Hundreds of thousands of North Koreans celebrated the country's newly completed ruling-party congress Tuesday with a massive civilian parade featuring floats bearing patriotic slogans and marchers with flags and pompoms.

Leader Kim Jong Un presided over the parade and waved to the crowd. North Koreans have been practicing roles in the parade and other events for weeks. Participation is mandatory.

The four-day congress completed Monday was the authoritarian country's first since 1980, before Kim was even born. The rubberstamp body of more than 3,400 delegates endorsed his nuclear and economic policies, promoted his favored officials and gave him a new title of party chairman.

By calling a congress — something his father, Kim Jong Il, never did — Kim demonstrated what may be a leadership style more like that of his charismatic grandfather, national founder Kim Il Sung. Kim Il Sung worked through party organs more than Kim Jong Il, who preferred using his own network of trusted individuals to get things done.

The congress touted Kim's successes on the nuclear front and promised economic improvements to boost the nation's standard of living, despite the increasing weight of international sanctions over the North's development of nuclear weapons.

Mostly, however, the congress put Kim front and center in the eyes of the people and the party as the country's sole leader.

His new title of chairman of the Workers' Party of Korea was announced during the roughly 10 minutes that a small group of foreign media, including The Associated Press, was allowed to watch the congress Monday in the ornate April 25 House of Culture. It was the only time any of the more than 100 foreign journalists invited were allowed to view the proceedings.

As a military band in full uniform played the welcoming song used whenever North Korea's leader enters a public place, Kim confidently strode onto the stage, generating a long, loud standing ovation from the several thousand delegates attending.

In unison the delegates shouted, "Mansae! Mansae!" wishing Kim long life.

He and other senior party members took their seats, filling several rows on a stage, below portraits of Kim Il Sung and father Kim Jong Il, the walls decked with banners of red with the ruling party's hammer sickle and pen logo embossed in gold.

Kim Yong Nam, the head of North Korea's parliament, stood to read a roster of top party positions — calling Kim Jong Un chairman of the Workers' Party of Korea for the first time.

Kim had already been head of the party, but with the title of first secretary.

His predecessors keep their posthumous titles. Kim Jong Il remains "eternal general secretary" and Kim Il Sung is still "eternal president."

Officially bringing more people into his inner circle, Kim filled two vacancies on the powerful Presidium of the party's central committee. Senior party official Choe Ryong Hae regained a seat that he had lost; once considered Kim Jong Un's No. 2, he is believed to have been briefly banished to a rural collective farm last year for re-education.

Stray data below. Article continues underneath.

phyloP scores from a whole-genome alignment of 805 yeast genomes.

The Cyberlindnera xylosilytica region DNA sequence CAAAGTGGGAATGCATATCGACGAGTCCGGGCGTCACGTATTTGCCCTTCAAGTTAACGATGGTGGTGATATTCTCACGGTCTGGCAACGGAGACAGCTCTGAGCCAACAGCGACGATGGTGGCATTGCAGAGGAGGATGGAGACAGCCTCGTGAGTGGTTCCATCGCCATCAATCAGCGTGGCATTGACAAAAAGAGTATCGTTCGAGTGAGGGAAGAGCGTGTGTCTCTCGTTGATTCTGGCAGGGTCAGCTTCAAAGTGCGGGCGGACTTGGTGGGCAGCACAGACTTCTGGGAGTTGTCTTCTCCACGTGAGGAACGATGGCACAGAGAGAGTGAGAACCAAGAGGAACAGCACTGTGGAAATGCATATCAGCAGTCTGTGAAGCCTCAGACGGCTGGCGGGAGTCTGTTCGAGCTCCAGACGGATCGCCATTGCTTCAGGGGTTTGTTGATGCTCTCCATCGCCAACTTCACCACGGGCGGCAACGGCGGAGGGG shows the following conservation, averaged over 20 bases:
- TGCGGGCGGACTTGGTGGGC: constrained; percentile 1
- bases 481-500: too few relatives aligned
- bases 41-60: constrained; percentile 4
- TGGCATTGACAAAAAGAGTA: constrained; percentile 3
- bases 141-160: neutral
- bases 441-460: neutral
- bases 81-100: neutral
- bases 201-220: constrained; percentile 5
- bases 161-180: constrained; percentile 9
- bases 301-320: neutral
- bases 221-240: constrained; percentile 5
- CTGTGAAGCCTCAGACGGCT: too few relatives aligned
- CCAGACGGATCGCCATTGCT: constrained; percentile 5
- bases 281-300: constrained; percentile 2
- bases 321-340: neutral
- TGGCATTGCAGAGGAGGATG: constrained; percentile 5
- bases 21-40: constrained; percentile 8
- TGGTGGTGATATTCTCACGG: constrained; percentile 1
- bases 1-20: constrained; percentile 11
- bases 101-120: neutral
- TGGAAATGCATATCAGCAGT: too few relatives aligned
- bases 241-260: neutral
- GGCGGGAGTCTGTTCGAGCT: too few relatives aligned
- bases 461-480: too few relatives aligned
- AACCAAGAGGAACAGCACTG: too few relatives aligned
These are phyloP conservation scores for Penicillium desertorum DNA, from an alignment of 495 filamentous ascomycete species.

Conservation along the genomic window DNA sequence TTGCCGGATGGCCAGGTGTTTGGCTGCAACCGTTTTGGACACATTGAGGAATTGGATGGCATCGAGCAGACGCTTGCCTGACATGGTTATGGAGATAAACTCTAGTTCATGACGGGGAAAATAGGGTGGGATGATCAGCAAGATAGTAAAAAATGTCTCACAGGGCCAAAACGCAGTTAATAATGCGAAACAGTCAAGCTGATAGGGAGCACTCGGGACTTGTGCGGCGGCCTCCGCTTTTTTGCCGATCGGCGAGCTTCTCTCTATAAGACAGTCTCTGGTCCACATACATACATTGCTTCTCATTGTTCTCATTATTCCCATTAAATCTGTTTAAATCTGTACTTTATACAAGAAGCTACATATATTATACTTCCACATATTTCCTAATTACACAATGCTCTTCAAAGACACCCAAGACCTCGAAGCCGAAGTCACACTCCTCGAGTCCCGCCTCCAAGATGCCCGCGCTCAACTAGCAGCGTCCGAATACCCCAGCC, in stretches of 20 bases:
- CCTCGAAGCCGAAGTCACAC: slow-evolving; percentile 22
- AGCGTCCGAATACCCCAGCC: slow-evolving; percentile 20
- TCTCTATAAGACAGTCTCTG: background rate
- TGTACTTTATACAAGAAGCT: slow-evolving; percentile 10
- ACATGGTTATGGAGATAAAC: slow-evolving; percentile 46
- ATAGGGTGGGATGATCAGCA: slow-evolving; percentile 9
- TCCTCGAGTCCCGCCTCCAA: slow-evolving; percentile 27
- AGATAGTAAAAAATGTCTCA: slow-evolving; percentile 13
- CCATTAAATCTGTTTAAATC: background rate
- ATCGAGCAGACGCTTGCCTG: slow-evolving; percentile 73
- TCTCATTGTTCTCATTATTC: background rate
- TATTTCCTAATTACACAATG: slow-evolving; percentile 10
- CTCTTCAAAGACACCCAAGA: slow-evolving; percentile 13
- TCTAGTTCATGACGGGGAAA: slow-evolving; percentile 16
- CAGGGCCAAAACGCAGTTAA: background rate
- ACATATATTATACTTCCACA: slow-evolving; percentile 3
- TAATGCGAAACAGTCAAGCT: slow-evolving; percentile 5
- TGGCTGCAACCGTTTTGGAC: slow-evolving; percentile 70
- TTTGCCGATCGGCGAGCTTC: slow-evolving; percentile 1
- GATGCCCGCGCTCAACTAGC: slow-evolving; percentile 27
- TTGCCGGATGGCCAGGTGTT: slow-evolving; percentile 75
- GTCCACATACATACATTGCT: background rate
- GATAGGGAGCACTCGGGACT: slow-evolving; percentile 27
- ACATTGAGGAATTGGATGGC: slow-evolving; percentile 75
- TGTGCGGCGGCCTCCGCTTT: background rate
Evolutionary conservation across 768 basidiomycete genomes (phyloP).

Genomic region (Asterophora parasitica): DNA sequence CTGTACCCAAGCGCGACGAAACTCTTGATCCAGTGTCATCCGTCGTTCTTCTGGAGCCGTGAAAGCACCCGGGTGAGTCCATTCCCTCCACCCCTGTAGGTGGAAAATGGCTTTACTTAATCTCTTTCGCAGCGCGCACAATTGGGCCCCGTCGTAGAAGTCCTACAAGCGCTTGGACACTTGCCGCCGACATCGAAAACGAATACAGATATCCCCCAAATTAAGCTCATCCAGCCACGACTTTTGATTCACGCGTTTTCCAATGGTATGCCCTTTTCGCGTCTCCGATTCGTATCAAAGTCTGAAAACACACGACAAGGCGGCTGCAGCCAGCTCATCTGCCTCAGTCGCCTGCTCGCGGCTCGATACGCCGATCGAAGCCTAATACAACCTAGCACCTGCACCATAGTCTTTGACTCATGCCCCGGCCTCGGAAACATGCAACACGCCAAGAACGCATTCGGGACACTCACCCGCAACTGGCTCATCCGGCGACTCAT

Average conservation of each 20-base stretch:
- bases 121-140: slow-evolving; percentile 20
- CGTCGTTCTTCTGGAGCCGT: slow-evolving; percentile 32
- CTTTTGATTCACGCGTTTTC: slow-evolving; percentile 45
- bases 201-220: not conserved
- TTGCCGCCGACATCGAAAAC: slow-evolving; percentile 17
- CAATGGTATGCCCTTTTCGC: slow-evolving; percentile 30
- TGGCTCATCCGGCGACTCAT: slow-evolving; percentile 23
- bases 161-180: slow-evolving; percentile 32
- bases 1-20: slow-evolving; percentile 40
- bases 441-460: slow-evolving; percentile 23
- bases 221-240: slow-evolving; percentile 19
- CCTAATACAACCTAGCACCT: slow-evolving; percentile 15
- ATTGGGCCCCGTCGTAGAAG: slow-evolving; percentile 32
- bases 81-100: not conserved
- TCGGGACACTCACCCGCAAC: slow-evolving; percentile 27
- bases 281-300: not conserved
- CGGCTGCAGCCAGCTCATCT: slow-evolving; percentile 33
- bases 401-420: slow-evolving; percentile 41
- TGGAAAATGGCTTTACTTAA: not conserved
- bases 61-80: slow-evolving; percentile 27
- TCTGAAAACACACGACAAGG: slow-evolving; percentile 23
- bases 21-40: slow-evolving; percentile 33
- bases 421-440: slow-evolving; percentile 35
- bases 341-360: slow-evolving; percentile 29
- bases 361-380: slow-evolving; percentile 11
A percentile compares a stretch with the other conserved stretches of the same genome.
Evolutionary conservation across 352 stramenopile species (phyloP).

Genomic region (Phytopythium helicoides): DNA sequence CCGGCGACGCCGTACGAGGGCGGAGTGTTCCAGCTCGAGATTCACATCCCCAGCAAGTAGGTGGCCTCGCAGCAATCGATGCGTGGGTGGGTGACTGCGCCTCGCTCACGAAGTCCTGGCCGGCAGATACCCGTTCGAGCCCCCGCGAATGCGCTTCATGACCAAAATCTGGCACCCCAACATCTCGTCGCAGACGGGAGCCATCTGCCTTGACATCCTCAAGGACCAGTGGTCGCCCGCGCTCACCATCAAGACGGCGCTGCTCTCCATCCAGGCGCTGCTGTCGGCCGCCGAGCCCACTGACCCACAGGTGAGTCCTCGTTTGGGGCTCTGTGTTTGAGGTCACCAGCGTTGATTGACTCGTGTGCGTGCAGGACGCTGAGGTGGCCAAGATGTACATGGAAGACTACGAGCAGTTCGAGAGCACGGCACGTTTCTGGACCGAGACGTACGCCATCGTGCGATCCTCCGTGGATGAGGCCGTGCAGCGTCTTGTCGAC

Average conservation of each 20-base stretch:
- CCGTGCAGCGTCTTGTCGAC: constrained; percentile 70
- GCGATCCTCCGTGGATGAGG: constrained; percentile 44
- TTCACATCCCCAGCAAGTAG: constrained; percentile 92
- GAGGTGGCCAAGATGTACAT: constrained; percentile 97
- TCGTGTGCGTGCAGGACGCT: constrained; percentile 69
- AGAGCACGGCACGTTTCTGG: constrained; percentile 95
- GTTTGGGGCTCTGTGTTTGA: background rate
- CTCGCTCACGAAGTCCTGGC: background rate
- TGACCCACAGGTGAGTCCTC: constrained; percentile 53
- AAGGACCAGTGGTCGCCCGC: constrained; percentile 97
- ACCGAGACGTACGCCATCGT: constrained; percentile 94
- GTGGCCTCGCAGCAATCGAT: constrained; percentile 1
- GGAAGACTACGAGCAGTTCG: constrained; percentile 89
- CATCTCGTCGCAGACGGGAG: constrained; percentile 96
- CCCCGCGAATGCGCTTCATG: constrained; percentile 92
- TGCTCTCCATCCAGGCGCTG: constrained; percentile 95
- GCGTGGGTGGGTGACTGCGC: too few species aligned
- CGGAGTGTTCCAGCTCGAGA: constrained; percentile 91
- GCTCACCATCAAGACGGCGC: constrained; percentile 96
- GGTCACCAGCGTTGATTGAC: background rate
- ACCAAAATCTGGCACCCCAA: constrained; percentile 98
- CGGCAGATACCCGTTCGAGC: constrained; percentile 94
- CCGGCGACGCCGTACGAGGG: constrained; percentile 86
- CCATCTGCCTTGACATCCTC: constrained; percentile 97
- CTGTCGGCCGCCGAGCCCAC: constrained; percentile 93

Premier Pak Pong Ju was also named to the Presidium. Other members are Kim Jong Un himself; Kim Yong Nam, who as parliament leader is the country's nominal head of state; and Hwang Pyong So, the top political officer of the Korean People's Army. Kim Yong Nam, 88, stayed on despite speculation from North Korea-watchers that he might lose his position because of his age.

Only about 30 of the more than 100 invited journalists were allowed into the congress Monday. Before that, the only window any of them had on the proceedings was through the lens of state media. North Korean officials kept foreign media busy with largely with trips around Pyongyang to show them places the government wanted them to see.

North Korea on Monday expelled BBC correspondent Rupert Wingfield-Hayes, who was not among the journalists covering the congress. He had covered an earlier trip of Nobel laureates and had been scheduled to leave Friday. Instead, he was stopped at the airport, detained and questioned.

O Ryong Il, secretary-general of the North's National Peace Committee, said the journalist's news coverage distorted facts and "spoke ill of the system and the leadership of the country." He said Wingfield-Hayes wrote an apology, was expelled Monday and would never be admitted into the country again.

Wingfield-Hayes, producer Maria Byrne and cameraman Matthew Goddard were detained Friday and left Monday on a flight to Beijing.

"We are very disappointed that our reporter Rupert Wingfield-Hayes and his team have been deported from North Korea after the government took offence at material he had filed," the BBC said in a statement. "Four BBC staff, who were invited to cover the Workers Party Congress, remain in North Korea and we expect them to be allowed to continue their reporting." The BBC was among the media organizations allowed into the congress Monday.